Nothing helps pass the time like playing a few road trip games. When you can take your mind off the miles and focus on spotting curiosities along the road or making mental lists of random things, your road trip will really start to fly by. In fact, you may even find yourself a little disappointed when you reach your destination before your latest game has concluded.
Now, you probably know about the many older road trip games that have been passed down through the decades. You'll recall some of them from your childhood. Even so, these games often receive new twists as the years go by. And then there are the newer games - the ones our current generation of highway travelers is making up each year.
We want to give you the best of both worlds. So, we'll start by outlining some of the classic road trip games you may have forgotten about, and then go on to add the games we've developed ourselves.
These old-school road trip games will really get the kids' eyes off their handheld games and onto the open road:
Scavenger Hunt. Mom or Dad starts it off by making a list of things to look for. The kids (or adults, frankly) then call out when they see these items. Once the family has found everything on the list, the game is over and whomever found the most items wins. If it's a long list, you may want to consider writing or printing it out for the players.
The trick here is for the referee to think of items that will be hard enough to find to make the game challenging, but easy enough that the players are likely to find them all before you pull into Wichita for the night. Examples: horse trailer, motorcycle, broken-down car, Denny's restaurant, rest stop, hitchhiker, barn, cow, brush fire, lake or pond, purple car.
I Spy. This one is most fun with little kids. A parent says, "I spy with my little eye, something that. . ." and then finishes the sentence with a clue. The players then have to guess at what the item is.
The item should be something that will remain on the horizon for at least a couple minutes, and the clues can relate to the item's color, size, shape, spelling, or other attributes. Example: "I spy with my little eye, something that has two arms." The kids are looking for a person, but you just pulled into the desert and you're actually looking at a Saguaro cactus. Devious!
License Plate Bingo. License plates are full of seemingly nonsensical patterns of numbers and letters. Go with it. Give each of the players a pencil and pad of paper. Call out "alphabet bingo," and have the players start looking for the letters of the alphabet, in order, on other cars' license plates. Each time a player spots the next letter, he or she should call it out and write it on the pad.
Once you reach the end of the alphabet, count up each player's letters and declare a winner. For a shorter game, you can use numbers 0 thru 9. Or, the object of the game can be to spot out-of-state license plates. While you're not going to see all 50 in one day, you could declare that the winner will be the one who sees the most before the next rest stop in an hour.
These road trip games are a little different, and will probably work best with an older crowd. Try them out on your next drive, and add in your own variations to make them more fun.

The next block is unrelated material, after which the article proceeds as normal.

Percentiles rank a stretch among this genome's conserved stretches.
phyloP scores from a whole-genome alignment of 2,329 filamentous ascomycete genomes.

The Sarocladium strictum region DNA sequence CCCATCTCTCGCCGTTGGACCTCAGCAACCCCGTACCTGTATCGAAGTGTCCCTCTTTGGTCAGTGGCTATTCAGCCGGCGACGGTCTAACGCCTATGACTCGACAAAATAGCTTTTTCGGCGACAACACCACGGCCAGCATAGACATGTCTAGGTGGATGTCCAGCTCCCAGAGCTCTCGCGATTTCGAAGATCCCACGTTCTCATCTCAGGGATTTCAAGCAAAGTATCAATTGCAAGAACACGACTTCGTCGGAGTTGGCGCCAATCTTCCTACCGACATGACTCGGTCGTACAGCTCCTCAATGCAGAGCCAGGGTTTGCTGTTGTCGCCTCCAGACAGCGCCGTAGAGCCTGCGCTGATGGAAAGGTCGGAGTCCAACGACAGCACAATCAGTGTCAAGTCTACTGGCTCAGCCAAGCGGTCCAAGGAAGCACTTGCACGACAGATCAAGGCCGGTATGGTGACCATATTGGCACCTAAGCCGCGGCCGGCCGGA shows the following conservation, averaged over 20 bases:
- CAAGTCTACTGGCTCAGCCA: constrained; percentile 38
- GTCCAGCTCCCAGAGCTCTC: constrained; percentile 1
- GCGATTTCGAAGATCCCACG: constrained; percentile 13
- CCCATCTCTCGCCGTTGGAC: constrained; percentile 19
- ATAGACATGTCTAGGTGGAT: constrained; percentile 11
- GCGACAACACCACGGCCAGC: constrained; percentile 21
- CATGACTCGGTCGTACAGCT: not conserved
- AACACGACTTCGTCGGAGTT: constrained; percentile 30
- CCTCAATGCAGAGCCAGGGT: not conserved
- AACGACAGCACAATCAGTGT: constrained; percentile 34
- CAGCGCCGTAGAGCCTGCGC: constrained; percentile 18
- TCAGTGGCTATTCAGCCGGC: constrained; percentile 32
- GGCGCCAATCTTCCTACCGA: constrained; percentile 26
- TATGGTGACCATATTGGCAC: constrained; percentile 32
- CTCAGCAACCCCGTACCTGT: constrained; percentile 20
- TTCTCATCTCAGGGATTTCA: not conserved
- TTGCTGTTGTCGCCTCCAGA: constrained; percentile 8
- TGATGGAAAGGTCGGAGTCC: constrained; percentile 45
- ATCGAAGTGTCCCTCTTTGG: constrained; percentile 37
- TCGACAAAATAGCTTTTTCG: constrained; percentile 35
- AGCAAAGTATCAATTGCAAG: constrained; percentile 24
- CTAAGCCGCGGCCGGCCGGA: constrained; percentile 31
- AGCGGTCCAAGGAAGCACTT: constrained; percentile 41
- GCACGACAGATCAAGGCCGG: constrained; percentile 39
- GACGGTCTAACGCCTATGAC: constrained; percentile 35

Tailpipe. For this game, all players will need a working knowledge of how improv comedy works. (If you've ever seen "Whose Line Is It, Anyway?" you'll know.)
The first player spots an item out the window and makes a statement to start out an improv dialogue. (Example: "I can't believe I actually painted my car hot pink.") The second player then has to respond to this statement in a way that will keep the conversation going.
The two players will go back and forth for as long as they can until one of them feels the thread of conversation has gotten completely ridiculous and shouts, "Tailpipe!" That player should then start a new dialogue by making a new opening comment.
Remember that in good improv, each player should aim not to disagree with the other player and redirect the conversation, but instead, to build on what they said in a way that keeps things moving forward.
This game doesn't really have a winner - it's just a fun way to pass the time. Unless you're a professional comedian, in which case it will probably feel like work.
Poetry Jam. For another improv-related game, try having a poetry jam. One player starts off by stating the first line of a made-up poem - ideally based on something she saw out the window. The second player then has to add the next line.
This is harder if you follow some kind of rhyming scheme, but can be even more fun with free-form poetry if the players happen to be sarcastic types who don't actually like poetry and spend the whole game trying to make up the most pretentious poem they can.
Road Sign Storytelling. You're going to pass a lot of green road signs on your journey. Why not use them to make up stories? The best signs are the ones in cities that list the names of several exits.
The first player should begin the story based on a word seen on a sign. The second player should then jump in and continue the story whenever they spot a word on a subsequent sign that triggers a good idea.
This is another game that doesn't have clear winners and losers, but it's amazing to see where stories can end up based on a few road signs.
Try these road trip games on your next trip. They'll either work well for you or inspire you to make up even better games of your own.
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